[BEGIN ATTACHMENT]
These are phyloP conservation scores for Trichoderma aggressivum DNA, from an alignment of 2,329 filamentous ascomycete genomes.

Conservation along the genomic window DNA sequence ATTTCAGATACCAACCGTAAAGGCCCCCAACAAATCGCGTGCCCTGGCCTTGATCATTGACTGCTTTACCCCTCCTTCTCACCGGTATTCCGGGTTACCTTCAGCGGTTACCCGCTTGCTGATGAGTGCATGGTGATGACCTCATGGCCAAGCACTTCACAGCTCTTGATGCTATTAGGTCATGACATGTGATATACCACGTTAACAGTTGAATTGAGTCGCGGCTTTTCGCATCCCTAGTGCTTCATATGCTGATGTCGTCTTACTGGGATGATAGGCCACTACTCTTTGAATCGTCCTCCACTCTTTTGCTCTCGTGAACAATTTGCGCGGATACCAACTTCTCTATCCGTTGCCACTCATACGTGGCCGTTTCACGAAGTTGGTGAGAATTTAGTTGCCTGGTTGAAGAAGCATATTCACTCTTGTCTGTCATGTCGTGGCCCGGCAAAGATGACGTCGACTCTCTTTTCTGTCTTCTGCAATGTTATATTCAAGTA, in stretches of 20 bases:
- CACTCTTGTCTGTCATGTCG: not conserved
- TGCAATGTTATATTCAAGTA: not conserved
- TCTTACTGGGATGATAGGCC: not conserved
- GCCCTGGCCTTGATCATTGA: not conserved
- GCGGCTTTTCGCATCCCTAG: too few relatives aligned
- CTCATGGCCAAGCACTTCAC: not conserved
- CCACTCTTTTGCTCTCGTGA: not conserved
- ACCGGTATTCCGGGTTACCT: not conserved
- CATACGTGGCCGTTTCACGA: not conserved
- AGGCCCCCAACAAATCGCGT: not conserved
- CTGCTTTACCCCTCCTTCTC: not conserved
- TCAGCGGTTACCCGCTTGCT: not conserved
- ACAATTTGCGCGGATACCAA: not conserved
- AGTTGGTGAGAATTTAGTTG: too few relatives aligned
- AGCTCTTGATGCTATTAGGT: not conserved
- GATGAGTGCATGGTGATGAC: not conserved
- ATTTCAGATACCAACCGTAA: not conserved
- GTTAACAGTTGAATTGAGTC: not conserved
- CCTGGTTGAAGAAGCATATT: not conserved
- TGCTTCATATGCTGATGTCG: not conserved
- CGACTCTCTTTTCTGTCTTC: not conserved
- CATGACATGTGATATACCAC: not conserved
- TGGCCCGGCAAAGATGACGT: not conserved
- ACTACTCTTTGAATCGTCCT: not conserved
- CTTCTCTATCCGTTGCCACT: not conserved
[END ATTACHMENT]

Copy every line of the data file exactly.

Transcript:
These are phyloP conservation scores for Trichoderma aggressivum DNA, from an alignment of 2,329 filamentous ascomycete genomes.

Conservation along the genomic window DNA sequence ATTTCAGATACCAACCGTAAAGGCCCCCAACAAATCGCGTGCCCTGGCCTTGATCATTGACTGCTTTACCCCTCCTTCTCACCGGTATTCCGGGTTACCTTCAGCGGTTACCCGCTTGCTGATGAGTGCATGGTGATGACCTCATGGCCAAGCACTTCACAGCTCTTGATGCTATTAGGTCATGACATGTGATATACCACGTTAACAGTTGAATTGAGTCGCGGCTTTTCGCATCCCTAGTGCTTCATATGCTGATGTCGTCTTACTGGGATGATAGGCCACTACTCTTTGAATCGTCCTCCACTCTTTTGCTCTCGTGAACAATTTGCGCGGATACCAACTTCTCTATCCGTTGCCACTCATACGTGGCCGTTTCACGAAGTTGGTGAGAATTTAGTTGCCTGGTTGAAGAAGCATATTCACTCTTGTCTGTCATGTCGTGGCCCGGCAAAGATGACGTCGACTCTCTTTTCTGTCTTCTGCAATGTTATATTCAAGTA, in stretches of 20 bases:
- CACTCTTGTCTGTCATGTCG: not conserved
- TGCAATGTTATATTCAAGTA: not conserved
- TCTTACTGGGATGATAGGCC: not conserved
- GCCCTGGCCTTGATCATTGA: not conserved
- GCGGCTTTTCGCATCCCTAG: too few relatives aligned
- CTCATGGCCAAGCACTTCAC: not conserved
- CCACTCTTTTGCTCTCGTGA: not conserved
- ACCGGTATTCCGGGTTACCT: not conserved
- CATACGTGGCCGTTTCACGA: not conserved
- AGGCCCCCAACAAATCGCGT: not conserved
- CTGCTTTACCCCTCCTTCTC: not conserved
- TCAGCGGTTACCCGCTTGCT: not conserved
- ACAATTTGCGCGGATACCAA: not conserved
- AGTTGGTGAGAATTTAGTTG: too few relatives aligned
- AGCTCTTGATGCTATTAGGT: not conserved
- GATGAGTGCATGGTGATGAC: not conserved
- ATTTCAGATACCAACCGTAA: not conserved
- GTTAACAGTTGAATTGAGTC: not conserved
- CCTGGTTGAAGAAGCATATT: not conserved
- TGCTTCATATGCTGATGTCG: not conserved
- CGACTCTCTTTTCTGTCTTC: not conserved
- CATGACATGTGATATACCAC: not conserved
- TGGCCCGGCAAAGATGACGT: not conserved
- ACTACTCTTTGAATCGTCCT: not conserved
- CTTCTCTATCCGTTGCCACT: not conserved